We went to Osteria Rocco, better known as just Rocco, for the first time this week for my husband's birthday--both zipping in from other ends of the city to try to catch dinner before heading to the movies. Which is why I'll begin with a complaint: I hate places that don't offer parking. If we lived in NYC or Chicago, I'd get it. But, ROC might as well be LA given how car-dependent this city is. Seriously. So, I had to park about 3 blocks away, and he parked in the "illegal" lot next door in order to make the reservation, and then moved his car after ordering. Not fun.
Getting that out of the way, it turned out that coming directly from work left us a bit overdressed for Rocco. Other diners were in t-shirts and jeans and the waitstaff sported many tattoos and very casual clothes (tank tops, gauze skirts, army shorts). As a result, the restaurant has a hipster vibe, but it doesn't seem able to realize it completely (e.g., the ceiling is tin, but the floor is carpeted rather than retro-tiled). The dining room is quite small, with close set tables and little room for servers to move without bumping diners. And, because there's really no place for them to retreat to, servers almost appear to "stand guard" along the back wall when they're not in motion. The next set of diners sort of lurks in the dining room doorway, too, which sends a message that doesn't really suggest you should linger.
We started with the fried risotto fritters with tomato sauce. They were delicious! About the size of large meatballs, they offered a crispy crust and tender risotto insides nestled in a tangy tomato sauce. We moved on to a shared salad: endive (fresh and cut in rings), apples (too few), walnuts, gorgonzola and cider vinegar (really sharp and acidic). The salad was huge, perfectly sized to share. My one critique is that the dressing would have been perfect had there been more apples--the acidity would have balanced the sweet. But, without more apples or maybe some sugaring or salt crust on the walnuts, the balance was off.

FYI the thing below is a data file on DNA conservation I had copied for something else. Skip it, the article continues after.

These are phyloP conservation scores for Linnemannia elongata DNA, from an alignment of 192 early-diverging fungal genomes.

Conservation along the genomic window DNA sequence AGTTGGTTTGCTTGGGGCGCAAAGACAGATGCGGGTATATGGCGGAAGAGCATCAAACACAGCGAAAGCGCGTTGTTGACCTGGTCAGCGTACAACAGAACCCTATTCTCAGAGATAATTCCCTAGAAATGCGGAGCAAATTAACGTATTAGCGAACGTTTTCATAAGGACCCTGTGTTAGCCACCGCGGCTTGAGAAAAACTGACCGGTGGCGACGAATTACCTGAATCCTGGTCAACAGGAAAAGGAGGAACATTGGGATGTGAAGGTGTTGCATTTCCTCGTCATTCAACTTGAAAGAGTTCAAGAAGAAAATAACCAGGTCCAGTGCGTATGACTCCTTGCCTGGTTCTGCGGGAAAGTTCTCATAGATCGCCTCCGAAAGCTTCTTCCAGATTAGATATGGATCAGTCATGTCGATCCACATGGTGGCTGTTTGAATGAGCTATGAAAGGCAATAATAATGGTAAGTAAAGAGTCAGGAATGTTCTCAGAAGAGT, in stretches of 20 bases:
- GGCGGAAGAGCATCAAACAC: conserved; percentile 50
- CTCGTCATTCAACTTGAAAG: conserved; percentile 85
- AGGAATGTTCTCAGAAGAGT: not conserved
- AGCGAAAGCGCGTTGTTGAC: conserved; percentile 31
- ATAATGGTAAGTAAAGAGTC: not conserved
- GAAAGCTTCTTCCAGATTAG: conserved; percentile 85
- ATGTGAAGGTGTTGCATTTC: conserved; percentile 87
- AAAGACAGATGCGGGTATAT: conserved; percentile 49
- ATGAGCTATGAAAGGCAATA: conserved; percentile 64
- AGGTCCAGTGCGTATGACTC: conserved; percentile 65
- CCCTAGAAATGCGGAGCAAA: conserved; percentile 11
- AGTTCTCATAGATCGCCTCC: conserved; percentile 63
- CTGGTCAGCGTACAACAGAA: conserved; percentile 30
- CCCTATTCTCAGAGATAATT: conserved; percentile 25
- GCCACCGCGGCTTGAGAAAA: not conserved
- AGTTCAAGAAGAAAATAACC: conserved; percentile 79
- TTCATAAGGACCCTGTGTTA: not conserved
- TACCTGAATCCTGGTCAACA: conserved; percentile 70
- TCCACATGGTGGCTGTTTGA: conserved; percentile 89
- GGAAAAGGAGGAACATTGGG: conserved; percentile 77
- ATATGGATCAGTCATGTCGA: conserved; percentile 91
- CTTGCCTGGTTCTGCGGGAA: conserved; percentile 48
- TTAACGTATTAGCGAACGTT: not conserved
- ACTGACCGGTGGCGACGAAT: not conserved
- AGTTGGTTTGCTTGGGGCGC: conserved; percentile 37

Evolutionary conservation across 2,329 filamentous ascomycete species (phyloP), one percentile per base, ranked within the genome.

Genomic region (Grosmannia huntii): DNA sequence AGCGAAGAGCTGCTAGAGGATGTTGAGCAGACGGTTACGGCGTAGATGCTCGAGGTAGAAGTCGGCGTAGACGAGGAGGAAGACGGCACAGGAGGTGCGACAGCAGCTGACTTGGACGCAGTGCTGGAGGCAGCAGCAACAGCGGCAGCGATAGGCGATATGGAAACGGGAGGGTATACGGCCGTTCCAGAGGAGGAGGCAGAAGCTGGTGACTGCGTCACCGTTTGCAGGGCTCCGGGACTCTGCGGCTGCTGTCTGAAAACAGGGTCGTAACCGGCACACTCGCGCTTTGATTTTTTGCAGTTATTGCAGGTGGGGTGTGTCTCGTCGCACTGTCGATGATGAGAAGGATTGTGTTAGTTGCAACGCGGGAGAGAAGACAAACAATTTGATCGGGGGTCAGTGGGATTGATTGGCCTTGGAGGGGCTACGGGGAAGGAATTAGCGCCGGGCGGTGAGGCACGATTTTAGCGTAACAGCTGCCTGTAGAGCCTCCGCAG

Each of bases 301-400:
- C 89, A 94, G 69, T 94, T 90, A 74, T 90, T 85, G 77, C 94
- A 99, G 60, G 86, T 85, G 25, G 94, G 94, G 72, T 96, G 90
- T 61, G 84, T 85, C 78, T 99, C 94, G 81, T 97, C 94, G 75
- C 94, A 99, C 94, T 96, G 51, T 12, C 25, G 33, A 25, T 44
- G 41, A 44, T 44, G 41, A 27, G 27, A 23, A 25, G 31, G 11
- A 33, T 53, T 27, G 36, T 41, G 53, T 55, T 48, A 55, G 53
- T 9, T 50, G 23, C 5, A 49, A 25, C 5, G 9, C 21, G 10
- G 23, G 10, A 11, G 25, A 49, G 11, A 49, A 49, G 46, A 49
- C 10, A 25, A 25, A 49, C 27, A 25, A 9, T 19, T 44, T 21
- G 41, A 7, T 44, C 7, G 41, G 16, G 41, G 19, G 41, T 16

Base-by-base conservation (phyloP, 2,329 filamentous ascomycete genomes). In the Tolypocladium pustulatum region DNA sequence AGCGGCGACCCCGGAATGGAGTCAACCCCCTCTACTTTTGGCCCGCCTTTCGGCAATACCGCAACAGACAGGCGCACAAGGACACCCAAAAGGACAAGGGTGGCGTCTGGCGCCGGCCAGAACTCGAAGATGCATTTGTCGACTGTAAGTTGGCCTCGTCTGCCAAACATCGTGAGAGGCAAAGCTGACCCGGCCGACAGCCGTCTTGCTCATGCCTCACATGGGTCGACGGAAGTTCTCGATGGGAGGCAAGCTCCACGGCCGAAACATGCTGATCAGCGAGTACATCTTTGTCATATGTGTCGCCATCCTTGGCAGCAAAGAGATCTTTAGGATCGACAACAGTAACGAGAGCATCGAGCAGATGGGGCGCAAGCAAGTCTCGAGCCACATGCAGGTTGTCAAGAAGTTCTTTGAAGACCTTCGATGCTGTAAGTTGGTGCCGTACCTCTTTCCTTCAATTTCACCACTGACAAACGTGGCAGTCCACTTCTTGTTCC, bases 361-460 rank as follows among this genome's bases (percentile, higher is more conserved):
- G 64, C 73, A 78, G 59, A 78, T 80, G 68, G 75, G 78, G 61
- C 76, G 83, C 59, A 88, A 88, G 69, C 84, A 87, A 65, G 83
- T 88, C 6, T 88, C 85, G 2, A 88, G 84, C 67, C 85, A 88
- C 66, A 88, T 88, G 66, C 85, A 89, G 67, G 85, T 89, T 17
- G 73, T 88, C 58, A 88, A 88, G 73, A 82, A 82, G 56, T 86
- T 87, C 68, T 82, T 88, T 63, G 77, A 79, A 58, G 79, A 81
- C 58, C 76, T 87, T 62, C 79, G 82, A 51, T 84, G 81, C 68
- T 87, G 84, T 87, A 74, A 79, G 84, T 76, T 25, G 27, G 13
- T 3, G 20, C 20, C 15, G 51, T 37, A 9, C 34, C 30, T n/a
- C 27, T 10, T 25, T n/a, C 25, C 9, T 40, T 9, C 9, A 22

We each ordered a special. My husband ordered lamb sausage over greens and beans. The sausage was homemade; it was rather rustic in texture and fairly peppery. He enjoyed the whole dish. I ordered skewers of mushrooms and chicken over a bed of baby spinach and raisins in a balsamic vinaigrette, served with fried polenta. The mushrooms and chicken were fine but lacked much seasoning. The polenta was plentiful and had a great crust to it while being moist and soft inside. The raisins did very well in the dressing, which was--again--a bit too vinegary for my taste and overwhelmed the baby spinach.
Overall, I think we both expected to like Rocco better than we did. On paper, it seems like the exact kind of place we have loved in other cities. I'd be willing to go back and try a pasta dish and give it a second chance, and my husband liked his sausage so he's in for another go, too.
PS: Good news ... we both liked the movie!